The debate over Waxman-Markey reminds me of what I love most about blogging.
No, it’s not what you think, it’s not the chance to be snarky. I don’t need the blogosphere for that.
No, what I like about the blogosphere is that it ultimately drives a precision in language and a clarity of thought because it is filled with people like The Talented Mr. Pielke, people who are too clever by half [or is that half clever?], people who are ready at a moment’s notice to spin some slightly ambiguous molehill of phrase into a mountainous assault on you, people whose primary blog, the ironically-named “Prometheus,” just died — let us pause for a moment of silence … and weekend of celebration, barbecue, and fireworks.
The problem arises for many reasons, such as malicious mischief, but here I’m going to focus on just one — the generally humorless nature of the global warming deniers and delayers.
My father, a lifelong newspaper editor known for his sense of humor, always said that no matter how blatant the humor he might use, some reader would inevitably take it literally and write him an angry letter. I have endeavored to address that problem here with the “Humor” category — but that doesn’t work for small bits of humor in an otherwise serious post.
So for the first time ever — and I hope the last — I’m going to explain two jokes for the sake of those cheerless cheerleaders for climate chaos, and their head cheerleader [jeerleader?], The Talented Mr. Pielke (Jr).
The motivation for this post is a rather silly little attack on me by Pielke that I first saw on Climate Change Fraud via WordPress’s Technorati-based system that points out who links to me.
Yes, I normally ignore The Talented Mr. Pielke until his misinformation has been picked up by some credulous journalists uninterested in preserving his or her reputation. But Pielke’s post, “Portents of Cap and Trade Doom?” first alerted me to an especially dense line of attack – that my position on Waxman-Markey has somehow radically changed over time.
Yes, I know, it is quite rich that anybody with Pielke’s history of intentional ambiguity and ferocious flip-flopping could possibly accuse anybody else of inconsistency (see Why do deniers like Pielke shout down any talk of a link between climate change and extreme weather? and Pielke in Nature: “Clearly, since 1970 climate change … has shaped the disaster loss record” and “Finally, Roger Pielke admits he supports policies that will take us to 5-7°C warming or more“).
Let me skip the details, since I have discussed the issue at length here. What I want to note here is that the first piece of evidence that Pielke and the other deniers offer — that I somehow was at one point infatuated with W-M and thus blind to its many faults — is my post(s) titled “How I learned to stop worrying and love Waxman-Markey.” They cite Part 2, of course, since Part 1 partly explains the reference for those too young or too classic-film-illiterate or too busy to use Google to get it.
The Waxman-Markey energy and climate bill is certainly not “da bomb.” At best, it’s a B+.
Then again, it is not a total bomb, as some think. So you don’t have to be Dr. Strangelove — or the bill’s mother — to love it. You just have to compare it to the alternative (i.e. utter failure and business as usual emissions).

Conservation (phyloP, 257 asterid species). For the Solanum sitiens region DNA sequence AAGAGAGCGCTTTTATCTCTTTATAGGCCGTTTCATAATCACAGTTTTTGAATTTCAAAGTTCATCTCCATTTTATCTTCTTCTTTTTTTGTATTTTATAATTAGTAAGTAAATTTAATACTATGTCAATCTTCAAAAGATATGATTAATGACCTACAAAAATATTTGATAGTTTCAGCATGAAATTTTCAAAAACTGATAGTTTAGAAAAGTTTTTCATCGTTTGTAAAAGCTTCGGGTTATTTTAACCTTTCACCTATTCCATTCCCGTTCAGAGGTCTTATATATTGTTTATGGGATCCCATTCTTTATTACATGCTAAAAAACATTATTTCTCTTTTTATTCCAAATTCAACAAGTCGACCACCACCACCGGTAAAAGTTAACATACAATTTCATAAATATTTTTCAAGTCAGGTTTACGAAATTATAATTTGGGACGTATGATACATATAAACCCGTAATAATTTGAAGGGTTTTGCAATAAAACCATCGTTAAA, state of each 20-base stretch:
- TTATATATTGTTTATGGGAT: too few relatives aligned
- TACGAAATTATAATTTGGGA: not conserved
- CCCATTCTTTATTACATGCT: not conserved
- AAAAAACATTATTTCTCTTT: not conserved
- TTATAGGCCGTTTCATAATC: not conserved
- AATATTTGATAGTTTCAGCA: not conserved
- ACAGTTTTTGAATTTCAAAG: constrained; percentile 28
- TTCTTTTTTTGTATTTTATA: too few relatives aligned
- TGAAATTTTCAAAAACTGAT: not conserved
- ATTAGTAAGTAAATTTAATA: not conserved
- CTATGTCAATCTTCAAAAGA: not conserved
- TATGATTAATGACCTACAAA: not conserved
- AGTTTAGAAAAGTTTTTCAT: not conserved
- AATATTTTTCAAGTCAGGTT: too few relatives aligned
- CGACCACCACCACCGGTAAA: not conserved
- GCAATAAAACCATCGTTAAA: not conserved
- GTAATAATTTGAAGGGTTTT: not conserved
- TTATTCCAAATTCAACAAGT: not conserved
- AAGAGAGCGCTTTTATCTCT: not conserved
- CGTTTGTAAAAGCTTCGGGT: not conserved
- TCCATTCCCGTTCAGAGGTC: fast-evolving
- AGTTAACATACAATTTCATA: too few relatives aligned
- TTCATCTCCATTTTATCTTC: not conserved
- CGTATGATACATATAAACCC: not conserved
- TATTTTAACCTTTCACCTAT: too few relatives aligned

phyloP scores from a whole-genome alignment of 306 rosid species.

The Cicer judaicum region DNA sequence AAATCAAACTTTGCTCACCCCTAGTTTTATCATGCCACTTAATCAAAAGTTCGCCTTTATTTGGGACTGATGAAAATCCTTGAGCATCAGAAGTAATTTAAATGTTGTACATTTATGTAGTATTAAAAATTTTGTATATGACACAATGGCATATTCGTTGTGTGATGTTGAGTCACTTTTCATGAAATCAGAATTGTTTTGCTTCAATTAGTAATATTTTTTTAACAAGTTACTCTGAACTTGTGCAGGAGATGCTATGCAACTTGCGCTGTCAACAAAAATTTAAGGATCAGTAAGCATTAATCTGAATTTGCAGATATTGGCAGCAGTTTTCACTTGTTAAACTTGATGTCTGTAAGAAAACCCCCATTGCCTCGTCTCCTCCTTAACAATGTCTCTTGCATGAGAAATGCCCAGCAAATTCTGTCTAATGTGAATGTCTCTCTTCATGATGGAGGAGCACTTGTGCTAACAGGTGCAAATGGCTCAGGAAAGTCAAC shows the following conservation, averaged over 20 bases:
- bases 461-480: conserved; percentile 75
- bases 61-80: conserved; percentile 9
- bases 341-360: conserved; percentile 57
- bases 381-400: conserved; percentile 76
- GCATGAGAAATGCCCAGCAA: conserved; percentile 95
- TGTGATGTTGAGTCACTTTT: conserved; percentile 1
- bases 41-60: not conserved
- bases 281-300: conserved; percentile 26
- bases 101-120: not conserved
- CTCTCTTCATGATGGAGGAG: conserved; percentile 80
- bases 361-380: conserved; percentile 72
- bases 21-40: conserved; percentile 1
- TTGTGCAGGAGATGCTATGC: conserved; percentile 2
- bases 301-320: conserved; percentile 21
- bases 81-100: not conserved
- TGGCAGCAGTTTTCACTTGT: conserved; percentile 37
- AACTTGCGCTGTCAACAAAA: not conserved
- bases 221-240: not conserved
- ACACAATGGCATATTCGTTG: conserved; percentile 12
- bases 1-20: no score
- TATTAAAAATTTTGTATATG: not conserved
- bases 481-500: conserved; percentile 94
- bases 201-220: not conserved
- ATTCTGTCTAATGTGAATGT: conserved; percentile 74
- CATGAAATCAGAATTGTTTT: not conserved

No infatuation there. Sorry, deniers.
Indeed, if the deniers weren’t so humorless, they’d understand that the title of my post is in fact what would normally be called “black humor.” Indeed, it refers to “a 1964 American/British black comedy film” (as Wikipedia puts it in the link I provided), Dr. Strangelove, or How I Learned to Stop Worrying and Love the Bomb. Needless to say, anyone who has actually seen the Kubrick movie or who simply reads the plot summary would know that, by using the phrase “How I learned to stop worrying and love Waxman-Markey,” I am not saying that I “love Waxman-Markey.” Quite the reverse.
Yes, I had already noted in this post, which Pielke linked to, that the “headline was intentionally sardonic.”
And speaking of sardonic movie references going completely over the head of deniers, Pielke actually wrote in response to that post:
[Romm is] giving me a cute new nickname, which I like much better than (“delayer 1000-eq”).
And what is this “cute new nickname” he likes so much?
The Talented Mr. Pielke.
Seriously! This in spite of the fact that after using it several times, I gave him the link:
And yes, as cinephiles know, The Talented Mr. Pielke is a too-apt moniker for Roger, Jr.
Ripley, of course, is a man “with a talent to survive by doing whatever is required,” which includes murder, lying, and pretending to be someone else. Yes, his entire life is a lie. That’s his talent.
That’s the cute new nickname Roger Pielke, Jr. likes.
[Note: I’m now inclined to think plain old “denier” is a better moniker for both Pielke and his father. Still, they both pretend to be people who accept climate science, even while they murder it, so in that respect, they are the Talented Mr. Pielkes.]
No wonder “Prometheus” died.
One final ironic note on references missed by deniers. Prometheus, of course, famously “stole fire from Zeus and gave it to mortals.” If by modern fire, one means global warming — that human-caused amplifier of wildfires, heatwaves, and scorching droughts (created primarily by the burning of fossil fuels) — the “hell” in Hell and High Water, then the blog’s name, was more apt than Pielke realized.
And that’s why I love the blogosphere — in a Stanley Kubrick sort of way.